The Stampede is on in Calgary this week, so the medical clinics are bracing for the annual surge in syphilis cases. No, I’m not making this up.
Forget your sensuous blues, your hard-pumping rock, and your suave, sophisticated classical music. The true aphrodisiac is cowboy boots and country music. Apparently, something about the Stampede just strips off your inhibitions, rolls them up in a ball, and kicks them under the seat, steaming up the windows and rocking the pick-me-up truck.
Except for those people who get direct economic benefit from the Stampede, like western-wear vendors and penicillin manufacturers, most Calgarians fall into one of two camps: those who love the Stampede, and those who loathe it.
I’m firmly in the “Love the Stampede” category. No, it’s not because I partake in the randy rodeo. It’s because during the ten days of the Calgary Stampede (inexplicably referred to as “Stampede Week”), the entire atmosphere of the city changes.
All the suited-up, buttoned-down businesspeople vanish from the downtown core, to be replaced by swaggering folks in western boots, shirts, and faded jeans. The smell of horseshit and pancake syrup floats on the air, and country music blares from every restaurant and lounge, regardless of its musical orientation prior to Stampede Week. Bales, rough wooden fences, and hand-daubed signs drawling, “Howdy” crowd the lobbies of the sleek highrise office buildings.
Every morning, there’s a free pancake breakfast somewhere. Just go downtown at 7:30 in the morning, listen for the music, and follow the smell of bacon and syrup. Every afternoon, there are dozens of Stampede parties. No need to follow your nose; you can hear them from across town and navigate toward them by following the trail of inebriated cowboy wannabes staggering along whooping, “Yaaaa-hoooo!”.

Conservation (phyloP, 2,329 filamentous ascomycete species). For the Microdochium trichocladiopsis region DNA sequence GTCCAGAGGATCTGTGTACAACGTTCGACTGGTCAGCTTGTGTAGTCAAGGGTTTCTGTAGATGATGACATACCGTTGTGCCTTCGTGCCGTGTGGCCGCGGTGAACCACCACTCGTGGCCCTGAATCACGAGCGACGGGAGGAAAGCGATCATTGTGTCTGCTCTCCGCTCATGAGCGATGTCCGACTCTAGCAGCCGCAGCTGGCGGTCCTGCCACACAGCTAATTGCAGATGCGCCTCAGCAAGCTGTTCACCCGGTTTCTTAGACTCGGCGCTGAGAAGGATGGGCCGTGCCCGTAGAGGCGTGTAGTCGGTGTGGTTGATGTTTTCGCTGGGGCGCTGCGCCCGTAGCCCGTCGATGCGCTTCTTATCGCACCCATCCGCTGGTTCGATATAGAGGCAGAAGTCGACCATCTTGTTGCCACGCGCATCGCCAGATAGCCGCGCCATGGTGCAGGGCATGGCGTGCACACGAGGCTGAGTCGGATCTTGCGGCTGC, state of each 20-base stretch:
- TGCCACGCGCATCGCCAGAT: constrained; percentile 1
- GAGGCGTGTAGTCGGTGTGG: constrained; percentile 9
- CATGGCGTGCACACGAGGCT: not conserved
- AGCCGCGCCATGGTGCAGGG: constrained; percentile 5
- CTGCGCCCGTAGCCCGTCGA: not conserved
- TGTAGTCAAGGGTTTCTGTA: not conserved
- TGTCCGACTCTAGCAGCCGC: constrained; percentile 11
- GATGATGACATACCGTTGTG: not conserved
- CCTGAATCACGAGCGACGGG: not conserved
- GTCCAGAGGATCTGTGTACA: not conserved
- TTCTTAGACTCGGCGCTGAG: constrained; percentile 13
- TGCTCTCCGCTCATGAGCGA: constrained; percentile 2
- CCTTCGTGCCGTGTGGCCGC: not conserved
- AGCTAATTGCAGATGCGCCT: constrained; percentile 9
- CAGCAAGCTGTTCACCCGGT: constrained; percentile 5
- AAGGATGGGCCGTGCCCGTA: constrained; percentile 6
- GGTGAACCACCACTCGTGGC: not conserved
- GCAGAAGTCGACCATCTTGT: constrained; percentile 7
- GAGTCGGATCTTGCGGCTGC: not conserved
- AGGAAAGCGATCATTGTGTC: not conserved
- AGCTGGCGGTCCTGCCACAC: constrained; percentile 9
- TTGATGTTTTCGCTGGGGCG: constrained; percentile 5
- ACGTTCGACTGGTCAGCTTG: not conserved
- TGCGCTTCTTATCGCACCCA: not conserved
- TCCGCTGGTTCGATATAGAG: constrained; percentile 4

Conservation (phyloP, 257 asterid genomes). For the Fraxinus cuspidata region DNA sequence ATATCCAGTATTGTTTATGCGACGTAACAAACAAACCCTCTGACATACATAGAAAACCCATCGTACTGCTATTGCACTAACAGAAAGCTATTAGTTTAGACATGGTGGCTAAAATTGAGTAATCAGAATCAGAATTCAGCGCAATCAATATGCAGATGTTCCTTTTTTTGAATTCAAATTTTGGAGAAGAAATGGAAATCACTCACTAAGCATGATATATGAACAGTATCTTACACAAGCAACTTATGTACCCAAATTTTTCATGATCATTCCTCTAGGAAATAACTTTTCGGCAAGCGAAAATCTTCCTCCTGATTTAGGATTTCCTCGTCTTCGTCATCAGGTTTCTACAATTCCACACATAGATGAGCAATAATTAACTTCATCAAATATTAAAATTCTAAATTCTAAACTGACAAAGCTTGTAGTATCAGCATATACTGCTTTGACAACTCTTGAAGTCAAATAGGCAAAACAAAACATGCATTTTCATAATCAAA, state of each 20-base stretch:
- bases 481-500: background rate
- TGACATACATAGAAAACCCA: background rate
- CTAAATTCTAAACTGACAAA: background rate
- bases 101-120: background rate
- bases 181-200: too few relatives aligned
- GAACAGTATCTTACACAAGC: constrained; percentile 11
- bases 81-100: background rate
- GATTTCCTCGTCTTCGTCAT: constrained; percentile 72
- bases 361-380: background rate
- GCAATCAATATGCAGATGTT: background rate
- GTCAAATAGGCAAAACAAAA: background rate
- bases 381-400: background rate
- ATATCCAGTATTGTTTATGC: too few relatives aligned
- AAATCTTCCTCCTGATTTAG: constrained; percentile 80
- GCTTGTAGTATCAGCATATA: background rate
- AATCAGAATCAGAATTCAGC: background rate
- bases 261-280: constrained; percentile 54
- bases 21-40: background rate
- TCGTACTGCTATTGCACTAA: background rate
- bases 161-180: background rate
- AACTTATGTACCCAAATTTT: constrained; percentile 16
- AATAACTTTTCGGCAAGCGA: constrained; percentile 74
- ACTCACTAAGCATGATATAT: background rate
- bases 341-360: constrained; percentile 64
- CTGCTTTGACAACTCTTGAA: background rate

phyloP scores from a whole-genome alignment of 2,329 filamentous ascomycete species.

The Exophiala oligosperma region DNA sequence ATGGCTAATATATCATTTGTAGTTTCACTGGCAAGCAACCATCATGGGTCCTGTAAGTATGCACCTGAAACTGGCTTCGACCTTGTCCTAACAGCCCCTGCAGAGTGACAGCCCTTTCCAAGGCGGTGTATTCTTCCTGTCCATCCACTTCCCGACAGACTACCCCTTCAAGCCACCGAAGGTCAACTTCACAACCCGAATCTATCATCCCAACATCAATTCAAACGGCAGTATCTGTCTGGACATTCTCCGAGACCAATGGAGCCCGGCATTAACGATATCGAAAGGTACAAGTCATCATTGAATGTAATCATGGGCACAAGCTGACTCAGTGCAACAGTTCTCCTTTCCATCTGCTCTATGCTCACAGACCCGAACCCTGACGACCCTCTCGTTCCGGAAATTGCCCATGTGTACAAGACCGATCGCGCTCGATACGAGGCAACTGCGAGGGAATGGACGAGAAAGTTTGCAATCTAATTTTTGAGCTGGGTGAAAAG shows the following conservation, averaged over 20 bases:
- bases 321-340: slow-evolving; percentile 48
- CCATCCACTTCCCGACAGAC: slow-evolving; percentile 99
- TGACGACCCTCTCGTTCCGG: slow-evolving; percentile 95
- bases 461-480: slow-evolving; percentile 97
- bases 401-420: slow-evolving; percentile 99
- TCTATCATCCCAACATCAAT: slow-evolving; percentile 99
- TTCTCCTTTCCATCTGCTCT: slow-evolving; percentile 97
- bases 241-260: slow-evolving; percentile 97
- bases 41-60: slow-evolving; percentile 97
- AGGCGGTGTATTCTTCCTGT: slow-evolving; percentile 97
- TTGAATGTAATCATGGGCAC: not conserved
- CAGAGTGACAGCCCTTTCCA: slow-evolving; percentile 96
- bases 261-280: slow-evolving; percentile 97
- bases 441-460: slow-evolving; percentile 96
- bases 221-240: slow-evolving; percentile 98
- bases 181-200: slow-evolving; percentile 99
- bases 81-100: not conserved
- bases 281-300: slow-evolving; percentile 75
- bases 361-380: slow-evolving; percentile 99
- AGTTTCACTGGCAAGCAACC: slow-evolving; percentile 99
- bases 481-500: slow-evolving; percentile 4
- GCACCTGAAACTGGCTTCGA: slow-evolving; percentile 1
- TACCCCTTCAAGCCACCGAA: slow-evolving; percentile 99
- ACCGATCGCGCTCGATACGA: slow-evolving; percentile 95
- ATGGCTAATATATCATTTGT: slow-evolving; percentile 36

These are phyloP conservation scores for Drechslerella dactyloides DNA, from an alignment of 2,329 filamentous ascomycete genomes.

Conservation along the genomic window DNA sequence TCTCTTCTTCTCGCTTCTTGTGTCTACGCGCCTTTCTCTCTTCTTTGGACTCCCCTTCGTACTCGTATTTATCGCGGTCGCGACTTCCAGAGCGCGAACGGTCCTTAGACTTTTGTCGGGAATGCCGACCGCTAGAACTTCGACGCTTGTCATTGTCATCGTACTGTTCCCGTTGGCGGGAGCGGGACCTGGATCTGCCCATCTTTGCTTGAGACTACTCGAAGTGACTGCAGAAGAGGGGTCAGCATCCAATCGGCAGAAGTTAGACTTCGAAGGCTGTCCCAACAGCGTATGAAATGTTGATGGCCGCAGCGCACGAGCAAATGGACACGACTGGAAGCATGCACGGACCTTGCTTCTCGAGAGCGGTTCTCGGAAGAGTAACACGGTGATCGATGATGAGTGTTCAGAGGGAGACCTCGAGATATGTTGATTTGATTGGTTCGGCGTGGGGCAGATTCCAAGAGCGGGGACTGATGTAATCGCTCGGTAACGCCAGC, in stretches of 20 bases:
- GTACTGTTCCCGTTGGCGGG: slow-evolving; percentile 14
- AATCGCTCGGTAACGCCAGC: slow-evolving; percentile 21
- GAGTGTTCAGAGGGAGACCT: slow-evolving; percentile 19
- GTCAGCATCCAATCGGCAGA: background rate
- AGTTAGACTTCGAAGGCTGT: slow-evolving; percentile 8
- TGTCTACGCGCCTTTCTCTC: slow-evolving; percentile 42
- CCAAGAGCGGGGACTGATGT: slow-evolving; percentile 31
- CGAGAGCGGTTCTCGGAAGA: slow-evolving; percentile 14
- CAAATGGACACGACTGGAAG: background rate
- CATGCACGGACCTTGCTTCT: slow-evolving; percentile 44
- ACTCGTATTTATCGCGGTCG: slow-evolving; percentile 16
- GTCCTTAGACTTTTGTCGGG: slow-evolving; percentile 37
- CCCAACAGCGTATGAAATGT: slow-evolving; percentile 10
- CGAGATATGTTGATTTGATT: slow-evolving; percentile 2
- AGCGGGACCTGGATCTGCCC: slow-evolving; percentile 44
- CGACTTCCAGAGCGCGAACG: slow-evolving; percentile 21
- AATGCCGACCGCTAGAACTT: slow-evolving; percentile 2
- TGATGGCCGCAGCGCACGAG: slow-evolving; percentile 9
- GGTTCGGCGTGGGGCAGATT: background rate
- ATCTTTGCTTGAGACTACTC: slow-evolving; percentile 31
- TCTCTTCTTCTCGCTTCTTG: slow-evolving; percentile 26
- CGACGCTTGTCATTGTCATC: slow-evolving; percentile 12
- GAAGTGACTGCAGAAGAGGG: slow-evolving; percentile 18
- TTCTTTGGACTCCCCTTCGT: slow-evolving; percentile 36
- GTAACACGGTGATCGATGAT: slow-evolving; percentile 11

Some suggestions for safe Stampeding:
- Don’t stand close to anybody in an enclosed space. You’ll get drunk just from the fumes wafting off them.
- Don’t light a match, either. One of the staple foods at Stampede parties is baked beans. Flammable fumes abound.
- Use protection. Or, if you really want the gift that keeps on giving, try http://www.plentyofsyph.com/.
Stampede strips away food inhibitions, too. Fifty-one weeks out of the year, the thought of eating a corn dog makes me gag. During Stampede week, I salivate uncontrollably at the mere thought.
Also, after dedicated research, I have determined that there is, in fact, no upper limit to the number of mini-doughnuts I’m capable of eating at one sitting during Stampede. A couple of years ago, I topped out at twenty-five, but that was only because the bag was empty. If there had been more, I would’ve eaten them.
If your tastes are a little more adventurous, there’s a bar down on 10th Avenue where you can eat prairie oysters. (For the uninitiated, prairie oysters are bull testicles. Or… ex-bulls’ testicles, I guess.) Mmmm-mmm good!
And the midway vendors vie each year to offer the newest, oddest foods. A few years ago, it was deep-fried Coke. I haven’t been down to the grounds yet this year, but I hear they have deep-fried Pop-Tarts.
Hell, those aren’t new. You can find them after any Stampede party. Just follow the sound of hiccups and look for the Daisy Dukes.
It’s Stampede time! Save a horse, ride a cowboy! Yaaa-hooo!